Jaipur BMW case: is the driver a scapegoat to shield MLA's son?
- On Friday night, a Rajasthan MLA's son rammed his BMW into an auto and a PCR van
- While three died on the spot, five others were injured in the accident
- Siddharth Maharia was rescued from the drivers seat in an inebriated state
- On Saturday afternoon, driver Ramesh Kumar claimed responsibility for the accident
More in the story
- What do investigations reveal so far?
- Is the driver lying about his involvement?
Siddharth Maharia, son of independent Rajasthan MLA Nandkishore Maharia, was sent to three-day police custody by the Jaipur court on Monday.
Siddharth was arrested on Saturday for allegedly mowing down three people with his BMW car on Friday night.
His car had crashed into an auto rickshaw and a PCR van at St. Xavier's square. Five people, including four police jawans, were also injured in the incident.
Siddharth's lawyers have insisted that the charges levelled against their client are false and it was Ramesh, the driver, who was responsible for the mishap.
The curious 'confession' of Ramesh
Much like the 1999 hit-and-run-case of Delhi's billionaire Sanjeev Nanda and Salman Khan's road rage case of 2002, a driver Ramesh Kumar took the blame for the entire incident upon himself.
Ramesh, a resident of Maharashtra, reached the police station on Saturday afternoon and told cops that he was driving the BMW at the time of the accident.
Ramesh went missing soon after, only to resurface during the court proceedings on Sunday.
He reiterated before the court that he was behind the wheels when the accident occurred. He further claimed to have gone underground on Saturday for the fear of the police.
However, Ramesh was called again to the police station at around 8pm on Sunday. When grilled with some tough questions, he reportedly admitted that he was in Sikar with Siddharth's father Nandkishore Maharia at the time of the incident and returned to Jaipur at 4 AM on Saturday.
This claim was contradicted by the MLA in a telephonic conversation with Catchon late Sunday night. According to Maharia, Ramesh was 'firmly on their side.' He even handed the phone over to a man, he claimed was Ramesh.
This man accused the police of speaking lies and stated that there was no difference in the statements he made in the courtroom and the one he made in front of police officers.
Why the suspicion?
The evidence so far does not seem to be adding up to Ramesh's version of the story.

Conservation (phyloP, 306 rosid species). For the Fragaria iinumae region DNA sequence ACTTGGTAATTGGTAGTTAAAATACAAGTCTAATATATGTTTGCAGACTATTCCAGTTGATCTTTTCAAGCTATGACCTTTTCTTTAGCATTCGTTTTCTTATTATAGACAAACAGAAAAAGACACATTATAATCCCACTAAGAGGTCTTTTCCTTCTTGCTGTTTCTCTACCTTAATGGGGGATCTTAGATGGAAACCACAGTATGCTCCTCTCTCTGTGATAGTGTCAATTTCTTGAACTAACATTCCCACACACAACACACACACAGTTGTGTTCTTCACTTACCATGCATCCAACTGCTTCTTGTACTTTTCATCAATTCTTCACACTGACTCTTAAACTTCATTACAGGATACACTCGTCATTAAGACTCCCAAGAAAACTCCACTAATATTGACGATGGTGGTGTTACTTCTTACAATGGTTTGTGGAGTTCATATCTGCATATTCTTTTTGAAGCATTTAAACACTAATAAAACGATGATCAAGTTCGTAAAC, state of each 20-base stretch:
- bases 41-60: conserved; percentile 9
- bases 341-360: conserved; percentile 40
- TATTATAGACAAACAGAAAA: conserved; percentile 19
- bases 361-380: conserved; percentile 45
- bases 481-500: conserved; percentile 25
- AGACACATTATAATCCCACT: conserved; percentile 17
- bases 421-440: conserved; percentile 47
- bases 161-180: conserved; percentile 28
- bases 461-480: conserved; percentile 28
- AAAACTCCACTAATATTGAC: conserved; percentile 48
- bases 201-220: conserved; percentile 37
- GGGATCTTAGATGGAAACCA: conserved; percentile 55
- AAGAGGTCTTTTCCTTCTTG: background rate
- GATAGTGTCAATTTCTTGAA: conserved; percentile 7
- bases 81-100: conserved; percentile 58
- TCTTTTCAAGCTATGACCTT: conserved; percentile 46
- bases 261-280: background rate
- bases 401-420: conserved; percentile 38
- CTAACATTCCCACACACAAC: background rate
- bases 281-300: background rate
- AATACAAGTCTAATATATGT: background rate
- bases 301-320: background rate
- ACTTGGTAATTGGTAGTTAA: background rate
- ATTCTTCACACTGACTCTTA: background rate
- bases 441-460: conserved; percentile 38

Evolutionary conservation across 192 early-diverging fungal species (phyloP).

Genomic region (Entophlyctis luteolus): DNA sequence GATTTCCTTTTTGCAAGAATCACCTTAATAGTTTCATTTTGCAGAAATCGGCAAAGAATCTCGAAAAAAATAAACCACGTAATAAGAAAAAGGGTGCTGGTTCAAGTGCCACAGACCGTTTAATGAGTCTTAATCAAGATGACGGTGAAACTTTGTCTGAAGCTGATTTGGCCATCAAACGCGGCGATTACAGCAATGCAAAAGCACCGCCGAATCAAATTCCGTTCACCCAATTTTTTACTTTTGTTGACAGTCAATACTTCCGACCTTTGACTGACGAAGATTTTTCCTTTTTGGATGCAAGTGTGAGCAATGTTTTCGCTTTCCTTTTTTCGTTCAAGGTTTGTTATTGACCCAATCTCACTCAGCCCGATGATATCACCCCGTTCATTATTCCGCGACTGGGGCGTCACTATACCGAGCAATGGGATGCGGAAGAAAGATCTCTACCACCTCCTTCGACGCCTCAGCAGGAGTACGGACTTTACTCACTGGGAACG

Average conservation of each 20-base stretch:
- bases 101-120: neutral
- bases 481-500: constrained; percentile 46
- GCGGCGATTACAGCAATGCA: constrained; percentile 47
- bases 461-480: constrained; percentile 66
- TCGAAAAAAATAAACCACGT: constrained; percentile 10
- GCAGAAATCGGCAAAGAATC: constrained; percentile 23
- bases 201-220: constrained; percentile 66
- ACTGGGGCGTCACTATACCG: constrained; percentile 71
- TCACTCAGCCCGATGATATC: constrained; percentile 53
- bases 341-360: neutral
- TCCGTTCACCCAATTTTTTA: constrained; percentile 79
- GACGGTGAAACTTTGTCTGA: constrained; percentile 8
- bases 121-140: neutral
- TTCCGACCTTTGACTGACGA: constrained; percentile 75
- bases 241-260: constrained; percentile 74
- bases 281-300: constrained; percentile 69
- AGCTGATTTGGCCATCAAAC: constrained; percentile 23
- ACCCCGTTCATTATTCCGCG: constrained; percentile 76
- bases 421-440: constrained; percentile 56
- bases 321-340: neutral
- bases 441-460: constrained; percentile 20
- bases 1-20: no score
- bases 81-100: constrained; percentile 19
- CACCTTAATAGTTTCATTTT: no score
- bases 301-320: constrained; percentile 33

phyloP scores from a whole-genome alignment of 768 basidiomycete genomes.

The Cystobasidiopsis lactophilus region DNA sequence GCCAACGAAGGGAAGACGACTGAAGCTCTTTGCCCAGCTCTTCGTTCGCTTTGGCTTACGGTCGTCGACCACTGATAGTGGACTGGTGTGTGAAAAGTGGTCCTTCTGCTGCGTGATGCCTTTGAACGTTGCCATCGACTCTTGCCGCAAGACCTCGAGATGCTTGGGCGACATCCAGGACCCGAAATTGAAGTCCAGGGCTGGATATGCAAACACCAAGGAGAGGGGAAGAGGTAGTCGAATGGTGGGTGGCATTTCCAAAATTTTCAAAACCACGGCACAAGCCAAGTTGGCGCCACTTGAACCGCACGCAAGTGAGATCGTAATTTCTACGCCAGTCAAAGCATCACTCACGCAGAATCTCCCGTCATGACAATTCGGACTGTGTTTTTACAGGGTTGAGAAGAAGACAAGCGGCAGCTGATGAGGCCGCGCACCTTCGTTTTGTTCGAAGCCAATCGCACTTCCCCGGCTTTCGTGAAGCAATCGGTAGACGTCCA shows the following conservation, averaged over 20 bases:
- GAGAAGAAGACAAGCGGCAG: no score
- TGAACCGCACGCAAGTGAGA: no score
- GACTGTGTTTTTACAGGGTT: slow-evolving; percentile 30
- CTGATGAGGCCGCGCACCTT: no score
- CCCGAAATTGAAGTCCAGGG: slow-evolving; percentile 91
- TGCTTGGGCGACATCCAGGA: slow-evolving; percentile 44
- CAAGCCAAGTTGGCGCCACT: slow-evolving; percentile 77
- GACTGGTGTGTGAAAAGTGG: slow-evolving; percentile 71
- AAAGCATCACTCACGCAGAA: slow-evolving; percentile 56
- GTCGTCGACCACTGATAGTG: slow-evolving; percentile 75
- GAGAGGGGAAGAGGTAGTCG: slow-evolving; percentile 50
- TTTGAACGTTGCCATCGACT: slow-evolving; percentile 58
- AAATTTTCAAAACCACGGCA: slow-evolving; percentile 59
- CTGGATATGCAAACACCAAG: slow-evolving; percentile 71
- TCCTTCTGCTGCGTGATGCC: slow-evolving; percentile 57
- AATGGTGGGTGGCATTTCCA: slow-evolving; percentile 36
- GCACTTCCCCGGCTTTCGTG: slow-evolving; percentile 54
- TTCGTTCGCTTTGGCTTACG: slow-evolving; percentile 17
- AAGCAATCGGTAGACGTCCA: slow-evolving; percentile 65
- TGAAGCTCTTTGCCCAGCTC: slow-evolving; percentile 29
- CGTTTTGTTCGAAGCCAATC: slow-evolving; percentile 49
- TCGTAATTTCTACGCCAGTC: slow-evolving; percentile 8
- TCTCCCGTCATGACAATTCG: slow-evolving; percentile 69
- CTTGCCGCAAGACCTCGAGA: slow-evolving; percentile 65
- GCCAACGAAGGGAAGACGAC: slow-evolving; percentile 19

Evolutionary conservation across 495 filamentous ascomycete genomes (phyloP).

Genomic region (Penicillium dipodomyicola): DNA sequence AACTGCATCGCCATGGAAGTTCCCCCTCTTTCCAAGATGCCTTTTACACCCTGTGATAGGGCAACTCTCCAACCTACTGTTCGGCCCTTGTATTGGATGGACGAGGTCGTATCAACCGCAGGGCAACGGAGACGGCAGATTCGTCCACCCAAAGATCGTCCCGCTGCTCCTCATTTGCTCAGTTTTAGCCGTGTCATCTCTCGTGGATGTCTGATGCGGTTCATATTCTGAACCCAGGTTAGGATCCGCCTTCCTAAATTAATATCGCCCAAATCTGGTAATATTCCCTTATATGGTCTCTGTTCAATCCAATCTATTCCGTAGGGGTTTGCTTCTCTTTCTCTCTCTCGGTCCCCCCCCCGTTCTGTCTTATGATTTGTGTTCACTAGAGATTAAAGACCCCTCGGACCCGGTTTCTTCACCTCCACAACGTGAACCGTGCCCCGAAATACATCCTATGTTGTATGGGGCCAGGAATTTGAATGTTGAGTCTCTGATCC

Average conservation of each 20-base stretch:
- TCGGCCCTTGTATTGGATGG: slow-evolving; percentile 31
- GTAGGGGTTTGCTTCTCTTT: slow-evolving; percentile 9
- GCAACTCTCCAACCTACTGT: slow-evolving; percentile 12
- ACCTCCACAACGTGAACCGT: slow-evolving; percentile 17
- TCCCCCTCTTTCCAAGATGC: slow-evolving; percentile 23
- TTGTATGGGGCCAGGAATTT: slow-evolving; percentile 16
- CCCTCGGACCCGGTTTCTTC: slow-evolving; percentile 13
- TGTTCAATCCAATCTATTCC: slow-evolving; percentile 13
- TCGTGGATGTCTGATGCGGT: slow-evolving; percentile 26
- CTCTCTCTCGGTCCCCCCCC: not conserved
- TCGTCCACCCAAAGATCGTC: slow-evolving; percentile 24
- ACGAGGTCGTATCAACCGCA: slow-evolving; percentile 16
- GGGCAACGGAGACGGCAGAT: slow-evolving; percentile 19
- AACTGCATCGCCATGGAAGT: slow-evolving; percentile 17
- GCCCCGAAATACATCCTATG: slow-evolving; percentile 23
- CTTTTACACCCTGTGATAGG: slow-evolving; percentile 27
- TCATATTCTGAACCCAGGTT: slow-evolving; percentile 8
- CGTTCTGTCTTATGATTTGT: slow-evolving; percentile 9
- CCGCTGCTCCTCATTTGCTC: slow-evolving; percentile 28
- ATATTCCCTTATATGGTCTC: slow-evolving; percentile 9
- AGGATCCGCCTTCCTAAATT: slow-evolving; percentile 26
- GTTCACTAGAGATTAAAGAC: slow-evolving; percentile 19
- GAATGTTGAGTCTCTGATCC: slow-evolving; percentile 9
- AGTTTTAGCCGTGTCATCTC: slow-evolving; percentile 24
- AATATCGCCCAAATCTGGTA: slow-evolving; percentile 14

Firstly, Ramesh held the auto driver as responsible for the accident, stating that he was over-speeding. But, CCTV footage shows the auto was running at a normal speed. The car appeared on the square at high speed and hit the autorickshaw and the PCR van.
According to Ramesh, he fled the scene after the BMW crashed against the PCR van out of fear. On the contrary, several eyewitnesses saw Siddharth emerging from the driver's seat and not Ramesh.
All others involved in the accident, including Siddharth, have sustained injuries. But, there is not even a scratch on Ramesh's body.
Additionally, Ramesh says he ran away before any witness could see him. But, the car was damaged to the extent that it was unlikely for anybody to get out of it in such a short time.
The policemen in the damaged PCR van, as well as the complainant Ajit Soni, have stated that Siddharth was rescued from the driver's seat in an inebriated state.
The investigation so far
Considering the sensitivity of the case, the police is making every effort to make the case against Siddharth a watertight one. The investigation report has maintained that there was nobody in the car apart from Siddharth and his cousin Jayant. The DSP (South) Manish Aggarwal has affirmed that the police has enough evidence against Siddharth.
The police officials have alleged that Siddharth was found to have 152 mg of alcohol in a breath analyser test conducted after the accident. The permissible level for driving is 30 mg.
The investigators are examining the footage from CCTV cameras installed along Janpath, MI Road and Tonk Road to ascertain the route the BMW car had taken on that fateful evening.
The police also want to know the place where Siddharth and his cousin started their journey. It is likely to be a hotel or a beer bar if the police are to be believed.
The call detail records of the accused are also being investigated. The location of Ramesh's mobile phone throughout Friday and Saturday will also be looked into to verify his claims.
The forensic team has taken samples of blood stains found on the airbag from driver's side of the car. The report of these samples can prove to be crucial in proving who was driving the BMW.
Siddharth's shady past
Furthermore, the police is also checking Siddharth's past records. Interestingly, all the posts and photographs on Siddharth's Facebook page were found to have been deleted after the incident.
Cases of drunken driving and violence have been registered against Siddharth in the past. He was allegedly involved in a brawl with a group of youth while returning from the hills of Nahargarh. It was also reportedly a case of road rage. The group he messed with had even snatched Siddharth's car. It was recovered from Haryana after a few days. The case was registered at the Amer police station.
Siddharth was allegedly involved in another incident of violence during his student days at Mayo College. He had picked up a fight over bath in a swimming pool at that time.
Siddharth is known as an enthusiast of expensive cars. Besides a few super luxury vehicles in his garage, he also possesses many expensive bikes with prices ranging from Rs 2 lakh to Rs 20 lakh.
Two years ago, he returned from Australia after completing his studies and now helps his father in the business. The family runs an automobile showroom in Fatehpur Sikri.
Edited by Jhinuk Sen
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